This past year, I have taken more risks in my life than ever before. I've tried to do things that you dream about, but would never do. I believe that, if we all followed our dreams, literally, the world would be in a totally different place. This can be a terrifying and daunting challenge, is a terrifying challenge. But the truth is, that we only have one life on this beautiful earth and we would be squandering the most amazing gift if we don't accept it, and go toward fear in an attempt to learn, share,and better ourselves. I have a lot of dreams and hopes. For one dream, I always have found solace and energy from reading amazing authors. One of my favorite authors is the incomparable Dan Hinkley. Dan has the golden touch...he takes the reader with him, sharing all the truths that a hard journey really is. My first correspondence with Dan was after I read an article by him in Horticulture magazine. I had been casually reading the magazine, not paying attention to the headings, just the prose. I was taken deep into the story, and thought to myself how much it felt like his writing. When done, I looked up to find that yes, indeed it was Dan. His style was so distinct-I didn't need the authors printed name to know it was him. I had to smile, and I decided to send him a thank you, via e-mail, for his inspirational work. This was several years ago, and I don't know what trip he was on, but he was exhausted from the journey, at some remote airport, waiting to come home. He responded with thanks and unbelievable grace...a true gentleman. I've never met him in person, I don't need to, because he shares so much in his writings. A dream had formed in my mind, that a collection trip with him, would be a journey of a lifetime. I ruminated on this for a long time, never allowing myself to see if it could actually happen. So yesterday, I took a risk, and contacted him with my epistle. I explained that I knew I wasn't qualified to make such a journey, but had decided to put it out in the world. In typical Dan behavior, he responded immediately to my out- there request. Never discouraging me, but the opposite-recounting his first major collection trip to South Korea, by himself, and the non glamorous school of hard knocks, that the trip was-but he did it, and the rest is history. In my opinion, he is a modern day Chinese Wilson, and we have all gained some of the most garden worthy plants from his gifted eye, formerly through the old Heron's wood nursery.I wish it was still what it was, but things always change, the only thing that does stay the same. I didn't feel let down, because I had at least tried to actualize that dream, and had gained some wonderful insights from a great author and plantsman. I'm taking some big career risks right now, and my plate is more than full, believe me on that one! I feel that this past year, has been the most amazing year for true growth in me. I had always wanted to write, but as we all know, the printed word is becoming rare, and the virtual word is taking it's place. In February, I took another risk, and began this blog, as a tool to learn how to express myself, and share some aspects of my farm and horticultural life. I'm not sure if any of you know that I'm a interior designer, a florist, a garden designer and I produce special events, but my degree is actually in jewelry design. This blog is my private self, what I like to do when I'm not doing all those other jobs. I am a natural designer, it comes easily for me,from a lifetime of exposure to cultures, and most of all from really learning to "SEE", and disseminating what is worthy and beautiful...because there is no right or wrong, but there is educated opinion, but it's still just opinion. I get real energy from the natural world, from putting my hands in to the earth, from observing all the life forms around me, and trying to learn each day. When I was eight years old, I joined the Orchid society, a very intimidating thing for a introverted child. My parents would drop me off for the meetings and pick me back up at a predetermined time. The members were less than encouraging in those days, and after some bad direction from some of the members, I began my own study of the Genus. I found so many amazing books on the subject, I was amazed! I should re join our local chapter, since all the old Gard have passed away. The new generation has an open, encouraging attitude, and I'm sure that the next eight year old little boy to walk in that scary door, will be cared for in a different way-our future plantspeople. The intergeneric Orchid at the top is a symbol of all my combined hopes this year, I'm going to continue to take scary risks, and hopefully, reap the rewards of following positive dreams. I hope all the readers heed my call to take a risk, look toward your fear and make a change in your life, go for what you truly desire-it's worth it, as are you.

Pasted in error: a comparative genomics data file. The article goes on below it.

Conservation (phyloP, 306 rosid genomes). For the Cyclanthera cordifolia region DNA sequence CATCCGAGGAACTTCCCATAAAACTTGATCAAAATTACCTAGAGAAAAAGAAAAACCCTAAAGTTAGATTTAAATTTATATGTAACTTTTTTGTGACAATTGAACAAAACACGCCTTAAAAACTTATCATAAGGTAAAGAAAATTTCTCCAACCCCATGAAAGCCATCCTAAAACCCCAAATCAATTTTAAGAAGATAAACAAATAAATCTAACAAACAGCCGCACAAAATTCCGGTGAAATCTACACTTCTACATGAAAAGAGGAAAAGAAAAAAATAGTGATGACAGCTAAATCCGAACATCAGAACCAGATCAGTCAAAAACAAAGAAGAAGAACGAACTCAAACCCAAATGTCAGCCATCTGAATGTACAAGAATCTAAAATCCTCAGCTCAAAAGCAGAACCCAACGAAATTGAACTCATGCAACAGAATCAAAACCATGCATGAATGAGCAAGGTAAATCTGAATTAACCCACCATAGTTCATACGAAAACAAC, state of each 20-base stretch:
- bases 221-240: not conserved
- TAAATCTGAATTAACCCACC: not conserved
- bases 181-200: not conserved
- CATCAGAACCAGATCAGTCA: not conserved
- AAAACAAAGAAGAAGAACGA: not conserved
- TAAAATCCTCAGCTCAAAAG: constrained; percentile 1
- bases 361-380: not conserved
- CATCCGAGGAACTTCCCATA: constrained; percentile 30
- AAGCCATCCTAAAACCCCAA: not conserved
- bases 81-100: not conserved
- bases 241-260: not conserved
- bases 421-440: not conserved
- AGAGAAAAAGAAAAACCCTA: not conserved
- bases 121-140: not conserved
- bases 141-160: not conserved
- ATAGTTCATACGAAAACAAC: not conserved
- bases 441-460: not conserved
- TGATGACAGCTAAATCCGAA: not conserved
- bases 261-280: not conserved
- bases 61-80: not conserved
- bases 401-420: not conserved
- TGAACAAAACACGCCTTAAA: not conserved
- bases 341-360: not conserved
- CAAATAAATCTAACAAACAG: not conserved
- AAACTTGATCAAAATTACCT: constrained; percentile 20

Thursday, September 17, 2009

Beyond Bounty

Elegant Trycirtis-Toad Lilies